I theoretically love going to the theatre but never seem to do so in practice. This is one of just two things I saw in the Dublin Theatre Festival last year. What I picked up from the programme was that this play was about Ganesh (you know, elephant headed Hindu deity) coming to the Third Reich in order to reclaim the ancient symbol of the swastika from the Nazis, which was enough to make it sound like it would be worth seeing. I also registered that it was being performed by Australians.
When the play started, though, I had a slight moment of "where's the fucking Nazis?", as there were neither Nazis nor Hindu deities on stage but two fellows not dressed in 1940s garb. When they started talking I was further confused, as their speech was a bit hard to understand. My first thought was that they were speaking with incomprehensible Australian accents or else that some incompetent had taken over the theatre's sound. But something else soon became apparent: the two actors onstage were both people with intellectual disabilities.
It turned out that the play had three actors with intellectual disabilities and two without. And it was a bi-level thing, partly about Ganesh trying to take the swastika from the Nazis and partly about a theatre company featuring people with intellectual disabilities trying to put together a play about Ganesh trying to reclaim the swastika from the Nazis; the narrative about the actors was probably the dominant one here.
Split narratives often suffer from the problem that one of the narratives is a lot more interesting than the other. In this, though, they both seemed to work well enough together. In the Third Reich narrative Ganesh teams up with an intellectually disabled Jewish lad he rescues from Auschwitz, which of course reminds us that the Nazis were not exactly friends of people with intellectual disabilities.
Each strand of the narrative had at least one great scene. The Third Reich story had a great train carriage episode in which an over-familiar black marketeer starts trying to sell tights to the escaped Jew (who is in disguise, obv), asking an endless series of questions about his girlfriend, her sisters, his sisters, his mother and so on, all potential purchasers of nylons, with the questions forcing the invention of ever more outlandish details about all these non-existent people. It was a scene of the kind of building menace you get in Quentin Tarantino films (think in particular of that opening scene in the farmhouse in Inglorious Basterds).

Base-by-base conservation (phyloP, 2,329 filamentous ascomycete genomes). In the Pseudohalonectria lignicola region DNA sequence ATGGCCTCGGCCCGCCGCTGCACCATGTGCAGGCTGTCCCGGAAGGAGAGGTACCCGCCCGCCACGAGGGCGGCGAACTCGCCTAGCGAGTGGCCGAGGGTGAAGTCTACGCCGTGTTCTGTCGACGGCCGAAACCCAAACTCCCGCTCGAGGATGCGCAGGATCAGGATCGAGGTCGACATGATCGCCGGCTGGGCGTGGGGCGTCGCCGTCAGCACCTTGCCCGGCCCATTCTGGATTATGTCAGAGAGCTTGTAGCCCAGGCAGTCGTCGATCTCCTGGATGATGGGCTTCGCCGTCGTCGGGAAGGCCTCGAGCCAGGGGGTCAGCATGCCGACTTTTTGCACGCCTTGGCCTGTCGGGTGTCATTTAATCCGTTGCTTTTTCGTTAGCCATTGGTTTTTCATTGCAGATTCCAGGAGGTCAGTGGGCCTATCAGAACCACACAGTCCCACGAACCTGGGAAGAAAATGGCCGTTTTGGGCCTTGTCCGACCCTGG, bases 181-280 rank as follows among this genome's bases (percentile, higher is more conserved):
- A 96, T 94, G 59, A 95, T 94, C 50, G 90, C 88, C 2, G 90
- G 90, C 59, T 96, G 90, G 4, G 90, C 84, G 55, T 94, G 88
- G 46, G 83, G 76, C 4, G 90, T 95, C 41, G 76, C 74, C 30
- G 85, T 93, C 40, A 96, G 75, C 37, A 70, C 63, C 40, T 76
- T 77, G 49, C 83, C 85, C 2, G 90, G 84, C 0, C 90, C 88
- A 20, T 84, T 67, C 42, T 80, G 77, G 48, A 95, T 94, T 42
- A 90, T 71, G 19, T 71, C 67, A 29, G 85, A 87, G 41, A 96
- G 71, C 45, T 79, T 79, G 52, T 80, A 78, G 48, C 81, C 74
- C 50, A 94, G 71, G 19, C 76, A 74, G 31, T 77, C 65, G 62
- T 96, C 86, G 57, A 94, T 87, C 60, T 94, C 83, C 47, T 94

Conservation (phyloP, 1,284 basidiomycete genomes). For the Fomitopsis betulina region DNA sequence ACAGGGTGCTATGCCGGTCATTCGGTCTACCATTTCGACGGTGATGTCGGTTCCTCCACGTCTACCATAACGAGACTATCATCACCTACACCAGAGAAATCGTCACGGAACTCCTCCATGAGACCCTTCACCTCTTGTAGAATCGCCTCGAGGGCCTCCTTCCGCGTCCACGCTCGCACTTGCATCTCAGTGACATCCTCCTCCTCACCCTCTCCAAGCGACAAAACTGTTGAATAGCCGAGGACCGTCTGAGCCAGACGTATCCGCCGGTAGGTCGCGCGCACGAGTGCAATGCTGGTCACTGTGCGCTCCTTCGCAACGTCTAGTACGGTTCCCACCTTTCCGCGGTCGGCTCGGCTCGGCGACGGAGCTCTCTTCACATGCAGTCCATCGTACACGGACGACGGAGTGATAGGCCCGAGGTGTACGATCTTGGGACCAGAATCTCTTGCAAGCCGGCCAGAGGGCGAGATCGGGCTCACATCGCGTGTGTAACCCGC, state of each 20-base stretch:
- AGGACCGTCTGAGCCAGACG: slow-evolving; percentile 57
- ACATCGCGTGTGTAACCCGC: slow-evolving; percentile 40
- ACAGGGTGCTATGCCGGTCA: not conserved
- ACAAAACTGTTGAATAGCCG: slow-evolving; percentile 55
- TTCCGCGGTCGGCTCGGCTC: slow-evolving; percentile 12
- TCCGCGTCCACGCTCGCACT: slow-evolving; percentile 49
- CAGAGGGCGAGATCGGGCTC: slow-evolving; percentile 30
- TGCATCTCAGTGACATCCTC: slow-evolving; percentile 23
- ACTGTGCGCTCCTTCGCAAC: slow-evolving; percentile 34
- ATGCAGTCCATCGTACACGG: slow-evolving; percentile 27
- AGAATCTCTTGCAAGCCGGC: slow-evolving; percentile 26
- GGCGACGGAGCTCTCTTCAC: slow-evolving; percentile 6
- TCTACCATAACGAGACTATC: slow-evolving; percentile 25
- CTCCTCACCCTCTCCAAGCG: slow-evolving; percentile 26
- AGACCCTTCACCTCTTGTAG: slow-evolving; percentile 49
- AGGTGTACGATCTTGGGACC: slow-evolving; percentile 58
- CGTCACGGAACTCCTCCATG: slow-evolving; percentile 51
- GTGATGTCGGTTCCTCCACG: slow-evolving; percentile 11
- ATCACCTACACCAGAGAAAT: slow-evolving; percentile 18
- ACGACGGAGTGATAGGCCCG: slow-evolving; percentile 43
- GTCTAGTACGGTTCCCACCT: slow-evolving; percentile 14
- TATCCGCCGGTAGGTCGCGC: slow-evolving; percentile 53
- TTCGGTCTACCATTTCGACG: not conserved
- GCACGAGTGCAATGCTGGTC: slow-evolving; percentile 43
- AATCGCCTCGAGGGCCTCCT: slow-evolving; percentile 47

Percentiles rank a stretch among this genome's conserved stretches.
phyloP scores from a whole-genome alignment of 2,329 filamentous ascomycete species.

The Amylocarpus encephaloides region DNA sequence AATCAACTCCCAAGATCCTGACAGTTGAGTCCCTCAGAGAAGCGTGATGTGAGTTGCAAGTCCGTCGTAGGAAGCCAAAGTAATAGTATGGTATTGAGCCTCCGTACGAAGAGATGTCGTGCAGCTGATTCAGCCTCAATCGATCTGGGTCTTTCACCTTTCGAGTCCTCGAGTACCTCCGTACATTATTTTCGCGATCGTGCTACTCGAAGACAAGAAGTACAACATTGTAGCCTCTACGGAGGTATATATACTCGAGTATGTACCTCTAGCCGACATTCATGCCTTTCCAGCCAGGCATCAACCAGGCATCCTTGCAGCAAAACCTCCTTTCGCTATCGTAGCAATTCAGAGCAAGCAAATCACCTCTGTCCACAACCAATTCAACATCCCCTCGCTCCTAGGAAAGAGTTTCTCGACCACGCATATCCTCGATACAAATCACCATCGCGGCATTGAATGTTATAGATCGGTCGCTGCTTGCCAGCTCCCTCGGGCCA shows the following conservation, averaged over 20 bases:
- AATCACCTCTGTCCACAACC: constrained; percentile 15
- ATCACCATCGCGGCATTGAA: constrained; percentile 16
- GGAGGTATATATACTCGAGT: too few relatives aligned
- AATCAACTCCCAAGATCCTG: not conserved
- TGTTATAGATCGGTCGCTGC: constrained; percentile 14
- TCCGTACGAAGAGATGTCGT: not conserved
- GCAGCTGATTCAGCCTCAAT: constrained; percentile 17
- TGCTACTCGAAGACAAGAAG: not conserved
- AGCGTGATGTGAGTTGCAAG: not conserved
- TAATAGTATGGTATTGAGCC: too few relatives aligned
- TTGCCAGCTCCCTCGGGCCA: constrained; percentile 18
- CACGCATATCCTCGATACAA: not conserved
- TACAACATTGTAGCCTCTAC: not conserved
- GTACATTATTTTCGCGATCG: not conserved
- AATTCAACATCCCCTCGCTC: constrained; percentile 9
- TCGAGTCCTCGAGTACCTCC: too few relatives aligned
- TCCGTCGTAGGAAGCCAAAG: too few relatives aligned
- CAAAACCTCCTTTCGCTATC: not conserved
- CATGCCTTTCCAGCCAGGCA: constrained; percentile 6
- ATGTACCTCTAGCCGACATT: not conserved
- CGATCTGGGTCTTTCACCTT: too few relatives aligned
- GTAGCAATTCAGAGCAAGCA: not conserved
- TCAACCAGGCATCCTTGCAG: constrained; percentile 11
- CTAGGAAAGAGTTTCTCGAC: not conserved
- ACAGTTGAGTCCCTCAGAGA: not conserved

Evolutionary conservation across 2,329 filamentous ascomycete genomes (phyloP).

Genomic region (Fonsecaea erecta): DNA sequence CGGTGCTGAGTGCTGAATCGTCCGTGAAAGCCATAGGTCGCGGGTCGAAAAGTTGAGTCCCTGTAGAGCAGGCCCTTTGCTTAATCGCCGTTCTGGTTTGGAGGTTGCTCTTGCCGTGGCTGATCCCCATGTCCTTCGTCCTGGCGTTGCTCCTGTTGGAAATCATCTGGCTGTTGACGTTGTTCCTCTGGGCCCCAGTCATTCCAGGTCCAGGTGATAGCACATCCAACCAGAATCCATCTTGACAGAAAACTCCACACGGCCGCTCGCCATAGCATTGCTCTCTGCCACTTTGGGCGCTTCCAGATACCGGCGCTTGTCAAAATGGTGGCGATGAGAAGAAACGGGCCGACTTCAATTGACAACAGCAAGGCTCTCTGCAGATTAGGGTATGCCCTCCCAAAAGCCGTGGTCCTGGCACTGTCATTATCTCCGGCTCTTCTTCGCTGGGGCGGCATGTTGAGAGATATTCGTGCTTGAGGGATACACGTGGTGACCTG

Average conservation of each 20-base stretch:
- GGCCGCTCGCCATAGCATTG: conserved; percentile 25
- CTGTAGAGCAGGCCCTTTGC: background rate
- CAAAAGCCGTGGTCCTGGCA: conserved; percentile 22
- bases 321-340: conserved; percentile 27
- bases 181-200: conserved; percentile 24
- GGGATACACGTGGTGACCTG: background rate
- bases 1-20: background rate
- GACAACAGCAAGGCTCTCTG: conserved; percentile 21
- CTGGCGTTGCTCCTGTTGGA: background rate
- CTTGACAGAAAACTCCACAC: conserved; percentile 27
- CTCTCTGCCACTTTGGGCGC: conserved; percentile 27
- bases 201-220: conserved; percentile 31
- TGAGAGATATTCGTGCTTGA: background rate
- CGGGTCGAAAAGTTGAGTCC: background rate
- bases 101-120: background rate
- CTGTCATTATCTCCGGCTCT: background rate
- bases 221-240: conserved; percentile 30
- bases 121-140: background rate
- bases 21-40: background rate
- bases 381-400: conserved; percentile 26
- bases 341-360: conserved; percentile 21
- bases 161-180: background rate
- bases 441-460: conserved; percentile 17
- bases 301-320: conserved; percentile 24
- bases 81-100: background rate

The outer narrative, meanwhile, has a wonderful extended scene in which the increasingly unhinged actor-director is trying to get one of the ID actors to die properly when shot. It too builds and builds, from a physical comedy of frustration to a deeply uncomfortable episode of rage, to actual theatrical violence.
The ID actors were interesting, in that they were all really good albeit within a limited range. I don't think any of them would be able to convincingly play a character who was not intellectually disabled, but they very much came across as playing roles rather than just being themselves onstage.
There is a scene where the actor-director addresses the audience (or imagines addressing the audience when the play is being staged), accusing them/us of having come along for an evening of "freak porn". I think we were meant to shuffle uncomfortably in our seats at that, but it washed over me. I had no advance awareness that the play featured intellectually disabled actors and this must have been the case for many other people present, as the theatre festival programme did not mention it. Even if you had come along to this expecting something of that type you would probably leave a bit disappointed. The acting is too good and the play too tight to have any kind of freakshow aspect.
So all in all this made for an enjoyable if strange night of theatre.
image source (Sydney Morning Herald)